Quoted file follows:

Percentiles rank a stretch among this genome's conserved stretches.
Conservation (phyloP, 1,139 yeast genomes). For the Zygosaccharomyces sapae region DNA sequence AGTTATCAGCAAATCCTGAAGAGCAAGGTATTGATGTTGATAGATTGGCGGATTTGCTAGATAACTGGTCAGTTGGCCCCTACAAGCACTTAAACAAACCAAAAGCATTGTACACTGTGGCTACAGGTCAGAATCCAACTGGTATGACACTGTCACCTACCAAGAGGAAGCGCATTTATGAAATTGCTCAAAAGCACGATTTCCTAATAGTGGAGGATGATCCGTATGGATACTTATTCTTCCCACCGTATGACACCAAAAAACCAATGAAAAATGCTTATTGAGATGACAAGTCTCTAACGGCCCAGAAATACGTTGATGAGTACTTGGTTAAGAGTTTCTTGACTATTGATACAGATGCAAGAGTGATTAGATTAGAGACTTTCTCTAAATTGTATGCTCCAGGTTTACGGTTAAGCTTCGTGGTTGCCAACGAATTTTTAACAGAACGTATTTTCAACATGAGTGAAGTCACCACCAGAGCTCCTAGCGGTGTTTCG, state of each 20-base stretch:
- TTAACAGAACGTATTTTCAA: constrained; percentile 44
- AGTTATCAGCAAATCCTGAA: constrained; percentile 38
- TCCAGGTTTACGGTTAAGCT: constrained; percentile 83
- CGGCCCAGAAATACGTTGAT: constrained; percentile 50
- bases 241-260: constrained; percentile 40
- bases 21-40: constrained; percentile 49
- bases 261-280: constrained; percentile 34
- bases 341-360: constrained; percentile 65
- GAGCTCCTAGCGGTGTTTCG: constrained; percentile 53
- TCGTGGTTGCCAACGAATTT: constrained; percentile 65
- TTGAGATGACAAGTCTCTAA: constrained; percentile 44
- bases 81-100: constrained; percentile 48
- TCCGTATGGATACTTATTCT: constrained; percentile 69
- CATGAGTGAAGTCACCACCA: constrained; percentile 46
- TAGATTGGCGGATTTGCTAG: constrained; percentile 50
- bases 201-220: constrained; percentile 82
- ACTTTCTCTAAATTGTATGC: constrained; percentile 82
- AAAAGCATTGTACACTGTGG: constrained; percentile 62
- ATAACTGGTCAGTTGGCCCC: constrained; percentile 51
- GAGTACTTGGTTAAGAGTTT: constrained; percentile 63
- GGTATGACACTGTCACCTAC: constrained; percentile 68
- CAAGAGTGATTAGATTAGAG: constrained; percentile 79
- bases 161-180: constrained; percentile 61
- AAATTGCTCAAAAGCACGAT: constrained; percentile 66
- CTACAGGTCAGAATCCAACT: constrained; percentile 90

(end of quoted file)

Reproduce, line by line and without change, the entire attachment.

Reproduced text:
Percentiles rank a stretch among this genome's conserved stretches.
Conservation (phyloP, 1,139 yeast genomes). For the Zygosaccharomyces sapae region DNA sequence AGTTATCAGCAAATCCTGAAGAGCAAGGTATTGATGTTGATAGATTGGCGGATTTGCTAGATAACTGGTCAGTTGGCCCCTACAAGCACTTAAACAAACCAAAAGCATTGTACACTGTGGCTACAGGTCAGAATCCAACTGGTATGACACTGTCACCTACCAAGAGGAAGCGCATTTATGAAATTGCTCAAAAGCACGATTTCCTAATAGTGGAGGATGATCCGTATGGATACTTATTCTTCCCACCGTATGACACCAAAAAACCAATGAAAAATGCTTATTGAGATGACAAGTCTCTAACGGCCCAGAAATACGTTGATGAGTACTTGGTTAAGAGTTTCTTGACTATTGATACAGATGCAAGAGTGATTAGATTAGAGACTTTCTCTAAATTGTATGCTCCAGGTTTACGGTTAAGCTTCGTGGTTGCCAACGAATTTTTAACAGAACGTATTTTCAACATGAGTGAAGTCACCACCAGAGCTCCTAGCGGTGTTTCG, state of each 20-base stretch:
- TTAACAGAACGTATTTTCAA: constrained; percentile 44
- AGTTATCAGCAAATCCTGAA: constrained; percentile 38
- TCCAGGTTTACGGTTAAGCT: constrained; percentile 83
- CGGCCCAGAAATACGTTGAT: constrained; percentile 50
- bases 241-260: constrained; percentile 40
- bases 21-40: constrained; percentile 49
- bases 261-280: constrained; percentile 34
- bases 341-360: constrained; percentile 65
- GAGCTCCTAGCGGTGTTTCG: constrained; percentile 53
- TCGTGGTTGCCAACGAATTT: constrained; percentile 65
- TTGAGATGACAAGTCTCTAA: constrained; percentile 44
- bases 81-100: constrained; percentile 48
- TCCGTATGGATACTTATTCT: constrained; percentile 69
- CATGAGTGAAGTCACCACCA: constrained; percentile 46
- TAGATTGGCGGATTTGCTAG: constrained; percentile 50
- bases 201-220: constrained; percentile 82
- ACTTTCTCTAAATTGTATGC: constrained; percentile 82
- AAAAGCATTGTACACTGTGG: constrained; percentile 62
- ATAACTGGTCAGTTGGCCCC: constrained; percentile 51
- GAGTACTTGGTTAAGAGTTT: constrained; percentile 63
- GGTATGACACTGTCACCTAC: constrained; percentile 68
- CAAGAGTGATTAGATTAGAG: constrained; percentile 79
- bases 161-180: constrained; percentile 61
- AAATTGCTCAAAAGCACGAT: constrained; percentile 66
- CTACAGGTCAGAATCCAACT: constrained; percentile 90